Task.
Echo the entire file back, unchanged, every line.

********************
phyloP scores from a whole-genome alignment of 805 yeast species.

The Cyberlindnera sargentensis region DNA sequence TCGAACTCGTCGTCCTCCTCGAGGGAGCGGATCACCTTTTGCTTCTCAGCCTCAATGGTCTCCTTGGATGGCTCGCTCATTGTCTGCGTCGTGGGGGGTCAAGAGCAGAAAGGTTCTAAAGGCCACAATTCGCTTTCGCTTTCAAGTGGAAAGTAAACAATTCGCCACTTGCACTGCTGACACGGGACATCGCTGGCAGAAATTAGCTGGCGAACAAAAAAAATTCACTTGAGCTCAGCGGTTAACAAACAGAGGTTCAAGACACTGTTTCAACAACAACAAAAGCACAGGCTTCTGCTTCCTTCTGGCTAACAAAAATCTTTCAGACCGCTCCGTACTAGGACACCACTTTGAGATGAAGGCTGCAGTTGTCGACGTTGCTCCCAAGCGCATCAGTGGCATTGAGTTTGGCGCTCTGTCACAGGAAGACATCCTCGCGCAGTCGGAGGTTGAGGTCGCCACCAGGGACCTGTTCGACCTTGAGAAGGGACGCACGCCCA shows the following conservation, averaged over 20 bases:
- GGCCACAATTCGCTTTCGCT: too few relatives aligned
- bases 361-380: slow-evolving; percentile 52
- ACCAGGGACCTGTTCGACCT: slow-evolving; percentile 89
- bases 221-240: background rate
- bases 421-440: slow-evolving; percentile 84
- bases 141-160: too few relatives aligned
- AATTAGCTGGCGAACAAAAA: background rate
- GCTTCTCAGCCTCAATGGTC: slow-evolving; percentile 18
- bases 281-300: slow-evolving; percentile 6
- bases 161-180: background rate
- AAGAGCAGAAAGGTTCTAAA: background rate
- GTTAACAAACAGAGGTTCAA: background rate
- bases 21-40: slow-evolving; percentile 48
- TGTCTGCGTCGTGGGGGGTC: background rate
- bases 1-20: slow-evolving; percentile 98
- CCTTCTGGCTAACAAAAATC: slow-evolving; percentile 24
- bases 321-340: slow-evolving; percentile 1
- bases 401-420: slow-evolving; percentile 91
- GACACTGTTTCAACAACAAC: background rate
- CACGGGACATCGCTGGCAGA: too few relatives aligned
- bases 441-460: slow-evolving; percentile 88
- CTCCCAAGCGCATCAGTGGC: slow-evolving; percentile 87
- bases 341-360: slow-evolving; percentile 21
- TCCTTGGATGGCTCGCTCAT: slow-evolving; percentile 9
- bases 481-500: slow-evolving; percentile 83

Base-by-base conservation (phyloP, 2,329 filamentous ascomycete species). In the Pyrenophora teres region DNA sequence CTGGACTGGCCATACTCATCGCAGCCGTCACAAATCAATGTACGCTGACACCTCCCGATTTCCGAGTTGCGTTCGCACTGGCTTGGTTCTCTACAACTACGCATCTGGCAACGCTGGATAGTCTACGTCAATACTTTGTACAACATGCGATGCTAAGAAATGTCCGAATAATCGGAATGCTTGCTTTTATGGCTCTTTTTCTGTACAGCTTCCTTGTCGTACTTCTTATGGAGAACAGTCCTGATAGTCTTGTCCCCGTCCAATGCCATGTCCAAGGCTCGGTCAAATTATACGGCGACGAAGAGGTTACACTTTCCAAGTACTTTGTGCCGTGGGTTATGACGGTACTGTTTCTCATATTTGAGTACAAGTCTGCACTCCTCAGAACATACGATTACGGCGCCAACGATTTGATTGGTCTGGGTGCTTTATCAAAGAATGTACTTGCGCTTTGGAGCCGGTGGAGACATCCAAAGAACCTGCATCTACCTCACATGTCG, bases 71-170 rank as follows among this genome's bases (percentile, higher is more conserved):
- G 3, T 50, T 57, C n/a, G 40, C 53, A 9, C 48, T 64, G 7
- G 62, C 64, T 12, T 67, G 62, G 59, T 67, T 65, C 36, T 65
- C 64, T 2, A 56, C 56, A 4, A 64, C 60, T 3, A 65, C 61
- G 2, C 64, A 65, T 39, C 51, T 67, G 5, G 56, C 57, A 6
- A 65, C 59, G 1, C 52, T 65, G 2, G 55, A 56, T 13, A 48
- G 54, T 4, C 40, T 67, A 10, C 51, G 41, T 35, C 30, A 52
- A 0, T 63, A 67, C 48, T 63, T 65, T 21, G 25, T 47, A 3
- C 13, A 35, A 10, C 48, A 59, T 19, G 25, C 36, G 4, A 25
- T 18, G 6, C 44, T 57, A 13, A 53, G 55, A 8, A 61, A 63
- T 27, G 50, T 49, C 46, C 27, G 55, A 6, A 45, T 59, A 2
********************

phyloP scores from a whole-genome alignment of 805 yeast species.

The Cyberlindnera sargentensis region DNA sequence TCGAACTCGTCGTCCTCCTCGAGGGAGCGGATCACCTTTTGCTTCTCAGCCTCAATGGTCTCCTTGGATGGCTCGCTCATTGTCTGCGTCGTGGGGGGTCAAGAGCAGAAAGGTTCTAAAGGCCACAATTCGCTTTCGCTTTCAAGTGGAAAGTAAACAATTCGCCACTTGCACTGCTGACACGGGACATCGCTGGCAGAAATTAGCTGGCGAACAAAAAAAATTCACTTGAGCTCAGCGGTTAACAAACAGAGGTTCAAGACACTGTTTCAACAACAACAAAAGCACAGGCTTCTGCTTCCTTCTGGCTAACAAAAATCTTTCAGACCGCTCCGTACTAGGACACCACTTTGAGATGAAGGCTGCAGTTGTCGACGTTGCTCCCAAGCGCATCAGTGGCATTGAGTTTGGCGCTCTGTCACAGGAAGACATCCTCGCGCAGTCGGAGGTTGAGGTCGCCACCAGGGACCTGTTCGACCTTGAGAAGGGACGCACGCCCA shows the following conservation, averaged over 20 bases:
- GGCCACAATTCGCTTTCGCT: too few relatives aligned
- bases 361-380: slow-evolving; percentile 52
- ACCAGGGACCTGTTCGACCT: slow-evolving; percentile 89
- bases 221-240: background rate
- bases 421-440: slow-evolving; percentile 84
- bases 141-160: too few relatives aligned
- AATTAGCTGGCGAACAAAAA: background rate
- GCTTCTCAGCCTCAATGGTC: slow-evolving; percentile 18
- bases 281-300: slow-evolving; percentile 6
- bases 161-180: background rate
- AAGAGCAGAAAGGTTCTAAA: background rate
- GTTAACAAACAGAGGTTCAA: background rate
- bases 21-40: slow-evolving; percentile 48
- TGTCTGCGTCGTGGGGGGTC: background rate
- bases 1-20: slow-evolving; percentile 98
- CCTTCTGGCTAACAAAAATC: slow-evolving; percentile 24
- bases 321-340: slow-evolving; percentile 1
- bases 401-420: slow-evolving; percentile 91
- GACACTGTTTCAACAACAAC: background rate
- CACGGGACATCGCTGGCAGA: too few relatives aligned
- bases 441-460: slow-evolving; percentile 88
- CTCCCAAGCGCATCAGTGGC: slow-evolving; percentile 87
- bases 341-360: slow-evolving; percentile 21
- TCCTTGGATGGCTCGCTCAT: slow-evolving; percentile 9
- bases 481-500: slow-evolving; percentile 83

Base-by-base conservation (phyloP, 2,329 filamentous ascomycete species). In the Pyrenophora teres region DNA sequence CTGGACTGGCCATACTCATCGCAGCCGTCACAAATCAATGTACGCTGACACCTCCCGATTTCCGAGTTGCGTTCGCACTGGCTTGGTTCTCTACAACTACGCATCTGGCAACGCTGGATAGTCTACGTCAATACTTTGTACAACATGCGATGCTAAGAAATGTCCGAATAATCGGAATGCTTGCTTTTATGGCTCTTTTTCTGTACAGCTTCCTTGTCGTACTTCTTATGGAGAACAGTCCTGATAGTCTTGTCCCCGTCCAATGCCATGTCCAAGGCTCGGTCAAATTATACGGCGACGAAGAGGTTACACTTTCCAAGTACTTTGTGCCGTGGGTTATGACGGTACTGTTTCTCATATTTGAGTACAAGTCTGCACTCCTCAGAACATACGATTACGGCGCCAACGATTTGATTGGTCTGGGTGCTTTATCAAAGAATGTACTTGCGCTTTGGAGCCGGTGGAGACATCCAAAGAACCTGCATCTACCTCACATGTCG, bases 71-170 rank as follows among this genome's bases (percentile, higher is more conserved):
- G 3, T 50, T 57, C n/a, G 40, C 53, A 9, C 48, T 64, G 7
- G 62, C 64, T 12, T 67, G 62, G 59, T 67, T 65, C 36, T 65
- C 64, T 2, A 56, C 56, A 4, A 64, C 60, T 3, A 65, C 61
- G 2, C 64, A 65, T 39, C 51, T 67, G 5, G 56, C 57, A 6
- A 65, C 59, G 1, C 52, T 65, G 2, G 55, A 56, T 13, A 48
- G 54, T 4, C 40, T 67, A 10, C 51, G 41, T 35, C 30, A 52
- A 0, T 63, A 67, C 48, T 63, T 65, T 21, G 25, T 47, A 3
- C 13, A 35, A 10, C 48, A 59, T 19, G 25, C 36, G 4, A 25
- T 18, G 6, C 44, T 57, A 13, A 53, G 55, A 8, A 61, A 63
- T 27, G 50, T 49, C 46, C 27, G 55, A 6, A 45, T 59, A 2